👤by David Mitchelson Comments 📅22-02-19

While we all appreciate brand new technologies, sometimes there is nothing more satisfying than a mainstream slugfest caused by the introduction of a new GPU. That's especially the case when a new architecture is brought in to supplant ageing cards with similar performance. NVIDIA's unveiling of the GeForce GTX 1660 Ti is sure to accomplish that, and has already prompted price adjustments to older cards competing with the new upstart.

Without a reference design the full complexion of the segment will only become clear as more models are tested, but it's obvious from ASUS's pricing guidance that the ROG STRIX variant will be at the high end of this cohort of cards. NVIDIA have stipulated an MSRP starting from 259.99 inc. V.A.T.; this model sits beyond 330 in the UK (though actual retailer price is expected to vary and may stabilise closer to 300 than 350), and at a more aggressive $569 AUD in Australia. Such has been the penalty for the premium features incorporated into the STRIX graphics card range, often to its detriment when in the mainstream segment.

Make no mistake however, the performance of this card is exceptional for a relatively modest GPU. NVIDIA's guidance consistently compares the GTX 1660 Ti with the GTX 1060 6GB, but the ASUS ROG STRIX trades blows with the GTX 1070. Taken in isolation, anyone upgrading from a graphics card three years old that isn't a GTX 980 or 980Ti will get a huge boost in performance.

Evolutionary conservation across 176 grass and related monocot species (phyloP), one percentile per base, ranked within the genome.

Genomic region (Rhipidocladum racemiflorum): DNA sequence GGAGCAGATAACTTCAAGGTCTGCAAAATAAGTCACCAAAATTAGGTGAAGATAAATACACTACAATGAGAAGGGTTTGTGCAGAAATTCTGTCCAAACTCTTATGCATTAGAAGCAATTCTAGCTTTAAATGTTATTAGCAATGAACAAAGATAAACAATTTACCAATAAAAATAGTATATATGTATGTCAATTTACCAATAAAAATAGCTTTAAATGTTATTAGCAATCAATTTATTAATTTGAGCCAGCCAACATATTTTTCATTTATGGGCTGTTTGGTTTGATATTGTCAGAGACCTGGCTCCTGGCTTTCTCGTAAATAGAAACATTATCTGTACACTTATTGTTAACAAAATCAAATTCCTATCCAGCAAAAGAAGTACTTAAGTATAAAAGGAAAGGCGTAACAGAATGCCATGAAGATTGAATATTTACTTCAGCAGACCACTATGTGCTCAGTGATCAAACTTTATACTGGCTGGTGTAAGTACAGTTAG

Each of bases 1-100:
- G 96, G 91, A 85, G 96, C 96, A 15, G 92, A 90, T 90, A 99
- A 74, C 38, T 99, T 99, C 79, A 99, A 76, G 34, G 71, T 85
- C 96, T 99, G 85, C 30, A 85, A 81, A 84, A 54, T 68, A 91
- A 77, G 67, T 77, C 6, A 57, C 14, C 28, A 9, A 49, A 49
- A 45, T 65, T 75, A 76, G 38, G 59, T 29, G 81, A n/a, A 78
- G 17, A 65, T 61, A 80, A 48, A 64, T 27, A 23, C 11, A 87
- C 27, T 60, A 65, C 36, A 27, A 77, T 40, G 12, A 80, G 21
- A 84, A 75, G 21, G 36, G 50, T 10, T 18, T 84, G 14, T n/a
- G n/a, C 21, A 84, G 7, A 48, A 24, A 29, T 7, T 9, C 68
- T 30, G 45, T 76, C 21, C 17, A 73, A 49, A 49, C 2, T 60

Furthermore, as good as the GTX 1070 is, it is an old technology. New games benefit more from Turing's architectural features, and so opting for a GTX 1660 Ti will be future-proofing yourself to a certain extent. It would also be an exceptional partner to 1080p variable refresh rate monitors that adhere to NVIDIA's G-SYNC or G-SYNC Compatible standards. This card in particular is more than capable of pushing >100Hz at 1080p in the most popular games on the market today, while being a solid if unexceptional GPU for 1440p gaming.

The trouble arrives when you compare the ROG STRIX GeForce GTX 1660 Ti with the RTX 2060. The latter is also new technology based on the Turing architecture, incorporates RT and Tensor to support NVIDIA RTX technologies that are slowly being added to games, and offers much better performance in rasterised rendering. All that would be fine if there was a clear price separation involved, but there isn't. An RTX 2060 can be picked up for as little as 299.99 inc. V.A.T. at the time of writing, and proven good quality variants are available at NVIDIA's 319.99 MSRP. In Australia however it comes in a little under the typical entry-level pricing of NVIDIA's RTX 2060.

A better appreciation of the ASUS ROG STRIX GTX 1660 Ti's position will be possible when we've gone over other GTX 1660 Ti models. The proprietary feature set ASUS ROG offer with this model is extremely compelling, especially if you already own an array of ROG/Aura Sync lighting system components. But many seem tailored to higher price brackets where there's more separation between performance bands, and are out of place when competition is fiercer and consumers are more sensitive to pricing.

The ASUS ROG STRIX GeForce GTX 1660 Ti is likely to be one of the best GTX 1660 Ti's available, but only the most ardent UK fans of ROG premium features will jump on one without considering similarly priced GeForce RTX 2060 alternatives. Australian gaming enthusiasts will however be much more positively inclined towards the ROG STRIX due to its more competitive price in that territory.

+ Matches up with other hardware easily
+ Reliable cooling solution low noise/low temp
+ Excellent 1080p performance
+ Integrated RGB options
+ Extra features like Fan Connect II

- Very big
- Heavy

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